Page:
RABBIT n. pl. rab·bits or rabbit[list=1]
  • Any of various long-eared, short-tailed, burrowing mammals of the family Leporidae.
  • A hare.
  • [/list:o][/size]

Gold Trumpet

  • The Master of Three Worlds
  • *****
  • Posts: 5779
  • Respect: +165
Re: Ingmar Bergman
« Reply #53 on: November 13, 2003, 10:32:51 PM »
0
Quote from: The Silver Bullet
I think Xixax needs a reputation point system. So as that I can give GT positive points for posts such as that one.


Many thanks. We don't need a reputation point system though. No one wants someone else ranked higher than them.

SHAFTR

  • The Master of Two Worlds
  • *****
  • Posts: 2337
  • You brought two too many
  • Respect: +4
    • rmlumley.com
Re: Ingmar Bergman
« Reply #54 on: November 14, 2003, 01:42:54 AM »
0
Quote from: The Gold Trumpet
Quote from: SHAFTR
Quote from: Sanjuro
does anyone think bergman is not very cinematic and more theatrical?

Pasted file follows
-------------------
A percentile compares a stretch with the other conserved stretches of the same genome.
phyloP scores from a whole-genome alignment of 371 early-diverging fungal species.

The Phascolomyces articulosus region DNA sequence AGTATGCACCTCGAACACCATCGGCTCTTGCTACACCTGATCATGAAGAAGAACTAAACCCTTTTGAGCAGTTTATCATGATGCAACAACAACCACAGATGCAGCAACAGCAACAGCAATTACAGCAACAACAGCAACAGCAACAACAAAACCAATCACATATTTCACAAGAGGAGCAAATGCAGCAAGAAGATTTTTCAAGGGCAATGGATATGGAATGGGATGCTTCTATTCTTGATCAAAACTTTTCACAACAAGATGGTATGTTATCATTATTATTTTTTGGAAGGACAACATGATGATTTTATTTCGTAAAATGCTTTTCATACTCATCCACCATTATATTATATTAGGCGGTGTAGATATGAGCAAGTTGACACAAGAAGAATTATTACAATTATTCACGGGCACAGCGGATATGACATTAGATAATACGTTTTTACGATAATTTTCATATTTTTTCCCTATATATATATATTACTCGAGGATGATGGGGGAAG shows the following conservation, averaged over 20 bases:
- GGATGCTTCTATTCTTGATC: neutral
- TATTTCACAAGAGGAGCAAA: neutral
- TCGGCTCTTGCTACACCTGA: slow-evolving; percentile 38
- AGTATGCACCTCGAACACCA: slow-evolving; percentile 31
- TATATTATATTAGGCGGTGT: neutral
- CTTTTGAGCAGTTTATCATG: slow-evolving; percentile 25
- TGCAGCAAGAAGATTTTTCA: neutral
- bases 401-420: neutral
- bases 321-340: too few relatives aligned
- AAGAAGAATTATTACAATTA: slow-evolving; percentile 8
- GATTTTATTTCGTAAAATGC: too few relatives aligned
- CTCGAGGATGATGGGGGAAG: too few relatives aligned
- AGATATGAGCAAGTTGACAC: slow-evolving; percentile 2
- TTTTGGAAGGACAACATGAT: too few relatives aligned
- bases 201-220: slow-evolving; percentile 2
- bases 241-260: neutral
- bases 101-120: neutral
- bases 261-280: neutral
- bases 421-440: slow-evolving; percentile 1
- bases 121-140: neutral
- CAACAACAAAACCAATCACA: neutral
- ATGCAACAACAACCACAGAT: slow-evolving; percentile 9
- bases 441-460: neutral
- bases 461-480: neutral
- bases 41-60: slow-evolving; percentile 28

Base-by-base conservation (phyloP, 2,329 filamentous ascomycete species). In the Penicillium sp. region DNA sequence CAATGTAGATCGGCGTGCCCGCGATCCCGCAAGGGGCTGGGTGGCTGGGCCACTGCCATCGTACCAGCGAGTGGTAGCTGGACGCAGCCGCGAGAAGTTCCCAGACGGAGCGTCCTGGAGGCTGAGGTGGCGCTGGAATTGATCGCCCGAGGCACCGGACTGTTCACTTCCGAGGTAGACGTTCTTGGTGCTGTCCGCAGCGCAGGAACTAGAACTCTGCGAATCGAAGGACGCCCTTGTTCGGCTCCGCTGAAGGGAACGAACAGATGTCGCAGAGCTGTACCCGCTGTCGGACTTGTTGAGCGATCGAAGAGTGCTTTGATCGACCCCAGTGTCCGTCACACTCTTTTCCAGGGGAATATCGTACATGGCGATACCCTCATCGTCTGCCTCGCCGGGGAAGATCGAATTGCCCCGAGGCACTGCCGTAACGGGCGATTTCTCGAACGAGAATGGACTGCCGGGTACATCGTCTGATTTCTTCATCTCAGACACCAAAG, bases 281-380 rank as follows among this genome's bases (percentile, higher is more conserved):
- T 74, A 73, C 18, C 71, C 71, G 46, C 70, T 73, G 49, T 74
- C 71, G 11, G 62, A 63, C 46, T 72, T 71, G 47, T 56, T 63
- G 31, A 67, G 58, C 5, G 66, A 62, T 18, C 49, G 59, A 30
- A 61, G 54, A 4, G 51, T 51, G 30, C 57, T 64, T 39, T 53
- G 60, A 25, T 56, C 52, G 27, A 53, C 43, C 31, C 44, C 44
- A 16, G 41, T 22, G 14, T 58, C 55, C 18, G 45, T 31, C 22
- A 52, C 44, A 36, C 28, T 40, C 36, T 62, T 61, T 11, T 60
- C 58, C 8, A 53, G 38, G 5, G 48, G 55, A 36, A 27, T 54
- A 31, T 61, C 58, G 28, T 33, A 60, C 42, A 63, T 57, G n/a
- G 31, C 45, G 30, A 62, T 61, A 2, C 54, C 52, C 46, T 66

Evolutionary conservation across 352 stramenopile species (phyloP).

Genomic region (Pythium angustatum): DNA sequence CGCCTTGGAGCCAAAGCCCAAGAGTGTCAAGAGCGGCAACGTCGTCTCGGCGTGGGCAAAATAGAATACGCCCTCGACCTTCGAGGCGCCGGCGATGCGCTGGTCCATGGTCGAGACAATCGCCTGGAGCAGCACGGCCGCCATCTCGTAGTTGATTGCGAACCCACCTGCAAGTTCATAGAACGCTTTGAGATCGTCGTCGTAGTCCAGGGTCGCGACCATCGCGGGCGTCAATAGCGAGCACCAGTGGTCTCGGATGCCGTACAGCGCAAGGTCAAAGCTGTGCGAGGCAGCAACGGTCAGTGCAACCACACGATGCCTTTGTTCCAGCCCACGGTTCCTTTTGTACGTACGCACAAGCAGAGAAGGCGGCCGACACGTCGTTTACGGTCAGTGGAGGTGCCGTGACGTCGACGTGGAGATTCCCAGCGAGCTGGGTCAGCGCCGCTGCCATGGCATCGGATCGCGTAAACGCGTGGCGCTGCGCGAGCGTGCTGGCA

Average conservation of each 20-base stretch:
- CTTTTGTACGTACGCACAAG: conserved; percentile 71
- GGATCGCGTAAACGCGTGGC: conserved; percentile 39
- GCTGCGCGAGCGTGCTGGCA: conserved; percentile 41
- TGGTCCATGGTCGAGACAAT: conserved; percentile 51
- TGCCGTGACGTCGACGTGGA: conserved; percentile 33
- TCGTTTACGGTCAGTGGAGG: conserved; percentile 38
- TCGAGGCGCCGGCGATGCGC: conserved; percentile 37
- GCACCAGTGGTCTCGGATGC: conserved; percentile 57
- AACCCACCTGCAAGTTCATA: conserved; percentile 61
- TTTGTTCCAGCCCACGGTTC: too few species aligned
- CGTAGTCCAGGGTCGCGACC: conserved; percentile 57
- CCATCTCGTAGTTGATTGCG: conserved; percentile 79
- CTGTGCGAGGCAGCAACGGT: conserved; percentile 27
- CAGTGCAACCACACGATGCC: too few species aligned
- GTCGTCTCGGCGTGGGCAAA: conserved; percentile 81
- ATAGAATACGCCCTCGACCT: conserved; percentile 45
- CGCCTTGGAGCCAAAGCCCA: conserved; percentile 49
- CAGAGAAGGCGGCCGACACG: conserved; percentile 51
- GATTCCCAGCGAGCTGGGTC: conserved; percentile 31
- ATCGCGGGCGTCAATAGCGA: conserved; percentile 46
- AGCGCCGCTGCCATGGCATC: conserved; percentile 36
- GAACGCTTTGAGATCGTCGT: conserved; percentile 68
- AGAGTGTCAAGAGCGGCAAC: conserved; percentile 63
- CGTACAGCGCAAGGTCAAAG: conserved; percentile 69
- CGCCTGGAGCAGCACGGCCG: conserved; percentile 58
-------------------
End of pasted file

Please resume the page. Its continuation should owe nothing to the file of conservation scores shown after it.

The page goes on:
As GT stated, Bergman has done a lot of work in the theatre but I think of him as a very cinematic director.  Just think about the beginning and ending of Persona.  Wild Strawberries with the dream sequence.  There is nothing Bergman does better than no one else, but I don't think any other Director puts everything together as well as he does.  Everything in the films I have seen of his is just done so damn well.  There aren't really any mistakes in his films.


You said he was cinematic and identified some scenes to back them up. I will agree with you on the Wild Strawberries dream sequence scene and to a point with Persona. The wild sequence of an animal being killed, an old comedy, a nail through someones hand - are cinematic. The major scene in that sequence where the boy wakes up on the bed and the image of the women appear before him, is not. First, the background to what he wakes up is as bare as a stage. Then the large picture seems special effect material to what an avante garde play could produce.